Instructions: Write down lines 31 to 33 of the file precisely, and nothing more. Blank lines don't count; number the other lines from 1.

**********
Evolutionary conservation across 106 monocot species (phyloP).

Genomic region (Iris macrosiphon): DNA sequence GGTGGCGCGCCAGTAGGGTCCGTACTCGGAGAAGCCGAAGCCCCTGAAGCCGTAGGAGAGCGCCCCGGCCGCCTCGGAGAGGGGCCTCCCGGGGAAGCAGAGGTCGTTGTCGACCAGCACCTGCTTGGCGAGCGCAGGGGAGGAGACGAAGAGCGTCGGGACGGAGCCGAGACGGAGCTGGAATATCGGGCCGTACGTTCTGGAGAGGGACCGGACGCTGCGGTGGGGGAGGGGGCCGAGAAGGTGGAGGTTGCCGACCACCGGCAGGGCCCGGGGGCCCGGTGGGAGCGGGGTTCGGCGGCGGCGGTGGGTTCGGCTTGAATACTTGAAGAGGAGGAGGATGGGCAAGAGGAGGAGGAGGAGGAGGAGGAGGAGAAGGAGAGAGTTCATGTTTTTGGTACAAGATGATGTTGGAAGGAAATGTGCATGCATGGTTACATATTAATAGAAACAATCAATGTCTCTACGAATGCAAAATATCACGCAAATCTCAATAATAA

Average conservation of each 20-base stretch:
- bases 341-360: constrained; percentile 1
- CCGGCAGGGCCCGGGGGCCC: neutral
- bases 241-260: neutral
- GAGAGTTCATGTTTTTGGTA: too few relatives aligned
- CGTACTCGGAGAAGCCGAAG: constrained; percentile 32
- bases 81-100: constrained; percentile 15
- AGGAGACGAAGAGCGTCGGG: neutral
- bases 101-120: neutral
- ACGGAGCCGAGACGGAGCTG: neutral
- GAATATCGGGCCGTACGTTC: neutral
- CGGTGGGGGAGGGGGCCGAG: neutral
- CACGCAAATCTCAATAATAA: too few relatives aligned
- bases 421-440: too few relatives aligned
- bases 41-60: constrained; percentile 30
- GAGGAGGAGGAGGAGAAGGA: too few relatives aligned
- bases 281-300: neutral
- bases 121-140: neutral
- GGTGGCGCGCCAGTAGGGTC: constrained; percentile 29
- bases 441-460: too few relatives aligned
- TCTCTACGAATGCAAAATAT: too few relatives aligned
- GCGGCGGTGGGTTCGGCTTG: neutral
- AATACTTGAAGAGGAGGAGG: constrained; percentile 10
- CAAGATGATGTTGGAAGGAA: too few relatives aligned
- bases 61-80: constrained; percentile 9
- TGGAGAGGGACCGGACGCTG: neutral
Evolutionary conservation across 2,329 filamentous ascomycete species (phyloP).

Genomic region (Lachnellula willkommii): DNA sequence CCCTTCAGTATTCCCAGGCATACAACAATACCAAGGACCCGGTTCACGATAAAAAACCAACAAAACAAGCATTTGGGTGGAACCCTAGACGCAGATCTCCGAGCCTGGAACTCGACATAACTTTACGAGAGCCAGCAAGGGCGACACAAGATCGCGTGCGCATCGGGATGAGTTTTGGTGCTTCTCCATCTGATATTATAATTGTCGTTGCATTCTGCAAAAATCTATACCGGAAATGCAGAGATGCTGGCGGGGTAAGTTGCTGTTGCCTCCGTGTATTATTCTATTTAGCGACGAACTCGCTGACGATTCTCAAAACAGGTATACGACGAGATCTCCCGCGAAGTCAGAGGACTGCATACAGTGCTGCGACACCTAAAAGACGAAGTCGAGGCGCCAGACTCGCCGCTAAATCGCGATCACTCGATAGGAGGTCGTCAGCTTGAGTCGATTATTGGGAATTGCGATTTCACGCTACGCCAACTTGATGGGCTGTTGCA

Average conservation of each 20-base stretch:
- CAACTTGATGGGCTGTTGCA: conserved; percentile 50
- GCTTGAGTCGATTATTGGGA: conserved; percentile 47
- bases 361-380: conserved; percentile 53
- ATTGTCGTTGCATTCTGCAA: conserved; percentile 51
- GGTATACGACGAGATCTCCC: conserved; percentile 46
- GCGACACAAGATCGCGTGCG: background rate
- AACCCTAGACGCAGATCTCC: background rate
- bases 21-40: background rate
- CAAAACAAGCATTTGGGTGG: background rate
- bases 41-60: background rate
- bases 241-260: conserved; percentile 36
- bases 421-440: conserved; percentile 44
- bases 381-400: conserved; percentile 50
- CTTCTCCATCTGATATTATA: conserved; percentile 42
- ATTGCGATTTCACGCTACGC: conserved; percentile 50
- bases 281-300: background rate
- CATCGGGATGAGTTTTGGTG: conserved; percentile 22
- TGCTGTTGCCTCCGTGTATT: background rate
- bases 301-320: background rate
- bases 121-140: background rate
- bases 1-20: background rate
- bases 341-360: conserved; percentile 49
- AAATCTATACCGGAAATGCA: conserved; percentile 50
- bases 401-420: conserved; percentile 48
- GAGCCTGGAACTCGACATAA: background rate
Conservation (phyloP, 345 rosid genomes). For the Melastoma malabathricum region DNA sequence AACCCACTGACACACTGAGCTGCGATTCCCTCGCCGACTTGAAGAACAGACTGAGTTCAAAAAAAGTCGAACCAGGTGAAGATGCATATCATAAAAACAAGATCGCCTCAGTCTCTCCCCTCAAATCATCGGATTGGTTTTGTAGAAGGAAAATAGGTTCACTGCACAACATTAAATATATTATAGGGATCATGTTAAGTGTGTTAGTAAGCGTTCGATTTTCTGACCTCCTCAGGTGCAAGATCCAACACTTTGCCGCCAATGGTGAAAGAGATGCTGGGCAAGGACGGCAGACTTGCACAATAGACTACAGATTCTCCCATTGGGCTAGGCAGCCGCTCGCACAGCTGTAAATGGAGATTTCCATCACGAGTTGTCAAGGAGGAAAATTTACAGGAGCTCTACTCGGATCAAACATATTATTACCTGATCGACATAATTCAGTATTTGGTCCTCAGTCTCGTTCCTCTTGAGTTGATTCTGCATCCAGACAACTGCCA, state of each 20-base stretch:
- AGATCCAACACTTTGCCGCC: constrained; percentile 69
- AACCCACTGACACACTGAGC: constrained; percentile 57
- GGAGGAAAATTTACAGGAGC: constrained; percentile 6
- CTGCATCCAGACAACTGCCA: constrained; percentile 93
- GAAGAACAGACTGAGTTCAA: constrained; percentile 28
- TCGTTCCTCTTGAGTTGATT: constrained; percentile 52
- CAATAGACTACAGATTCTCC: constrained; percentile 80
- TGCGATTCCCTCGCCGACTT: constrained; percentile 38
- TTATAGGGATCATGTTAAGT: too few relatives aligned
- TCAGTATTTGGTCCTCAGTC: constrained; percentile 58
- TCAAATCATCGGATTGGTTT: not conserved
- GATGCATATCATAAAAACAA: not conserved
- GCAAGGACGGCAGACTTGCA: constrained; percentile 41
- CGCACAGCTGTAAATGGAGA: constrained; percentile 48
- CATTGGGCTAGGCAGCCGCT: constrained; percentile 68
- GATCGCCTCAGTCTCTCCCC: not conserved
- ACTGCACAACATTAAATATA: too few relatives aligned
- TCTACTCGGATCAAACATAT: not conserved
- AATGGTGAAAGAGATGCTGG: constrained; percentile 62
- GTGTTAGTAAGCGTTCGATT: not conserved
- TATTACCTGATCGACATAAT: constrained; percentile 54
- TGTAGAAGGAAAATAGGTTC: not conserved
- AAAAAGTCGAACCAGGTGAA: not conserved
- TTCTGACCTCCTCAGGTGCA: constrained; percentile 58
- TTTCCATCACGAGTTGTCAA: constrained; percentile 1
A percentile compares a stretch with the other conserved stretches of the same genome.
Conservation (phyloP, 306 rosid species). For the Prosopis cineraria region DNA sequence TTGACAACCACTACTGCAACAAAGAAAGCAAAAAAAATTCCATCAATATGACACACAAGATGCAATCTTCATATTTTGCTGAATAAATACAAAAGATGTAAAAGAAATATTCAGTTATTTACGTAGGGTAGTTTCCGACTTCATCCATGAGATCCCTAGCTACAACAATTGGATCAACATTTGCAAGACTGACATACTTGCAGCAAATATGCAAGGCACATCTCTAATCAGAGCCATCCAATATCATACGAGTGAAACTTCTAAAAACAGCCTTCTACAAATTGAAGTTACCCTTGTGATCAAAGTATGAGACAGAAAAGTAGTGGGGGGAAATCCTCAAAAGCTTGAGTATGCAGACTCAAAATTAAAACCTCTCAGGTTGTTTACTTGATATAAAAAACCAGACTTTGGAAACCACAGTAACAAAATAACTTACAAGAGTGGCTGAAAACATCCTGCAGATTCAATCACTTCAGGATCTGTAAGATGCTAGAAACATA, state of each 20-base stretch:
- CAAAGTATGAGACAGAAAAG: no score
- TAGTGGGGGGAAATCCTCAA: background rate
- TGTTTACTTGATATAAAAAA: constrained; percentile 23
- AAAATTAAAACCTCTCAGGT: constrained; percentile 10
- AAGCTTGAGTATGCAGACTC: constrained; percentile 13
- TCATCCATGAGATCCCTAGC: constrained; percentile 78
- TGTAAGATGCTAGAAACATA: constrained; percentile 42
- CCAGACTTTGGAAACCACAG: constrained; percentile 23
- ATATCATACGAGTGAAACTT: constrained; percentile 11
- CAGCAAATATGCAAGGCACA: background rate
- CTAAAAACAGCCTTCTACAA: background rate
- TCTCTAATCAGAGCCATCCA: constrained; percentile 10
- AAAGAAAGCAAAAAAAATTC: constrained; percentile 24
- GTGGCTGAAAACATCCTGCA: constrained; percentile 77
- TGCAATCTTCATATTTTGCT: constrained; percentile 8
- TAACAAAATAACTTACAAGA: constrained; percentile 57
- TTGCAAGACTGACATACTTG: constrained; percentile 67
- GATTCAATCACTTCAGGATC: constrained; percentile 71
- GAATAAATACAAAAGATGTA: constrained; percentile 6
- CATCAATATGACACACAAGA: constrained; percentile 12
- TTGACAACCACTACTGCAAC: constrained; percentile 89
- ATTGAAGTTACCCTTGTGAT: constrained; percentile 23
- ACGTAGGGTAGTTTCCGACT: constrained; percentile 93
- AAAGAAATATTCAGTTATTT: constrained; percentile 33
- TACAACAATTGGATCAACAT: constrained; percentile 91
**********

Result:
Average conservation of each 20-base stretch:
- CAACTTGATGGGCTGTTGCA: conserved; percentile 50
- GCTTGAGTCGATTATTGGGA: conserved; percentile 47